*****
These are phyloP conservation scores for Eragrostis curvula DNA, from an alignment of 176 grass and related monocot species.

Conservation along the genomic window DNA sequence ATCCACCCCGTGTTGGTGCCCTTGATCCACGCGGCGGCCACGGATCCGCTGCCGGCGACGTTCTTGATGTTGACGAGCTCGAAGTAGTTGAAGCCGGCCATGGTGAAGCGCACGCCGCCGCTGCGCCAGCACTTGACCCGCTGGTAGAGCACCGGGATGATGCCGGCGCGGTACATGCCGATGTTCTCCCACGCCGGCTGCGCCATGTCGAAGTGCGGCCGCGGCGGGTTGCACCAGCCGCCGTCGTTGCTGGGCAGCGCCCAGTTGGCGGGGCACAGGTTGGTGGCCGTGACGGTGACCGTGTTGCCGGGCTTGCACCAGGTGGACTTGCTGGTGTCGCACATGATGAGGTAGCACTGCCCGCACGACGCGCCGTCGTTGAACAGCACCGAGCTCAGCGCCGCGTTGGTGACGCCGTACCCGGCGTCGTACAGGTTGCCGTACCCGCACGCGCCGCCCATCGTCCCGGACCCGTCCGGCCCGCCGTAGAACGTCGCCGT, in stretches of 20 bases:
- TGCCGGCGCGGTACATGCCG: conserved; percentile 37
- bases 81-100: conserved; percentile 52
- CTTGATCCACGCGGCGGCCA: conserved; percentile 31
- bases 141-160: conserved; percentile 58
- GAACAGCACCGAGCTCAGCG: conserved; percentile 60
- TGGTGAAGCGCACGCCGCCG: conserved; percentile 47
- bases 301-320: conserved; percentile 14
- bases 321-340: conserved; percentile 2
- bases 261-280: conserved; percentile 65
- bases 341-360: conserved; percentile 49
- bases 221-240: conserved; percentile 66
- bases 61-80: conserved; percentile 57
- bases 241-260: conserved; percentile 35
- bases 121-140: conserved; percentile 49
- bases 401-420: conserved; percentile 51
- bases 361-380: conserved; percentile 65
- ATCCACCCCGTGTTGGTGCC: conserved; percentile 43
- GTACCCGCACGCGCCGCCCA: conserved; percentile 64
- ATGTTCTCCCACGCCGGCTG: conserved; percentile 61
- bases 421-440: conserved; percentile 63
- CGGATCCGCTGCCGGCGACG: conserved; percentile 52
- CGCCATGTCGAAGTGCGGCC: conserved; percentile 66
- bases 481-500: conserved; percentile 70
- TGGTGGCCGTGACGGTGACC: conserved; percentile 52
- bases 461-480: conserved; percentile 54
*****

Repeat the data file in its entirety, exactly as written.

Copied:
These are phyloP conservation scores for Eragrostis curvula DNA, from an alignment of 176 grass and related monocot species.

Conservation along the genomic window DNA sequence ATCCACCCCGTGTTGGTGCCCTTGATCCACGCGGCGGCCACGGATCCGCTGCCGGCGACGTTCTTGATGTTGACGAGCTCGAAGTAGTTGAAGCCGGCCATGGTGAAGCGCACGCCGCCGCTGCGCCAGCACTTGACCCGCTGGTAGAGCACCGGGATGATGCCGGCGCGGTACATGCCGATGTTCTCCCACGCCGGCTGCGCCATGTCGAAGTGCGGCCGCGGCGGGTTGCACCAGCCGCCGTCGTTGCTGGGCAGCGCCCAGTTGGCGGGGCACAGGTTGGTGGCCGTGACGGTGACCGTGTTGCCGGGCTTGCACCAGGTGGACTTGCTGGTGTCGCACATGATGAGGTAGCACTGCCCGCACGACGCGCCGTCGTTGAACAGCACCGAGCTCAGCGCCGCGTTGGTGACGCCGTACCCGGCGTCGTACAGGTTGCCGTACCCGCACGCGCCGCCCATCGTCCCGGACCCGTCCGGCCCGCCGTAGAACGTCGCCGT, in stretches of 20 bases:
- TGCCGGCGCGGTACATGCCG: conserved; percentile 37
- bases 81-100: conserved; percentile 52
- CTTGATCCACGCGGCGGCCA: conserved; percentile 31
- bases 141-160: conserved; percentile 58
- GAACAGCACCGAGCTCAGCG: conserved; percentile 60
- TGGTGAAGCGCACGCCGCCG: conserved; percentile 47
- bases 301-320: conserved; percentile 14
- bases 321-340: conserved; percentile 2
- bases 261-280: conserved; percentile 65
- bases 341-360: conserved; percentile 49
- bases 221-240: conserved; percentile 66
- bases 61-80: conserved; percentile 57
- bases 241-260: conserved; percentile 35
- bases 121-140: conserved; percentile 49
- bases 401-420: conserved; percentile 51
- bases 361-380: conserved; percentile 65
- ATCCACCCCGTGTTGGTGCC: conserved; percentile 43
- GTACCCGCACGCGCCGCCCA: conserved; percentile 64
- ATGTTCTCCCACGCCGGCTG: conserved; percentile 61
- bases 421-440: conserved; percentile 63
- CGGATCCGCTGCCGGCGACG: conserved; percentile 52
- CGCCATGTCGAAGTGCGGCC: conserved; percentile 66
- bases 481-500: conserved; percentile 70
- TGGTGGCCGTGACGGTGACC: conserved; percentile 52
- bases 461-480: conserved; percentile 54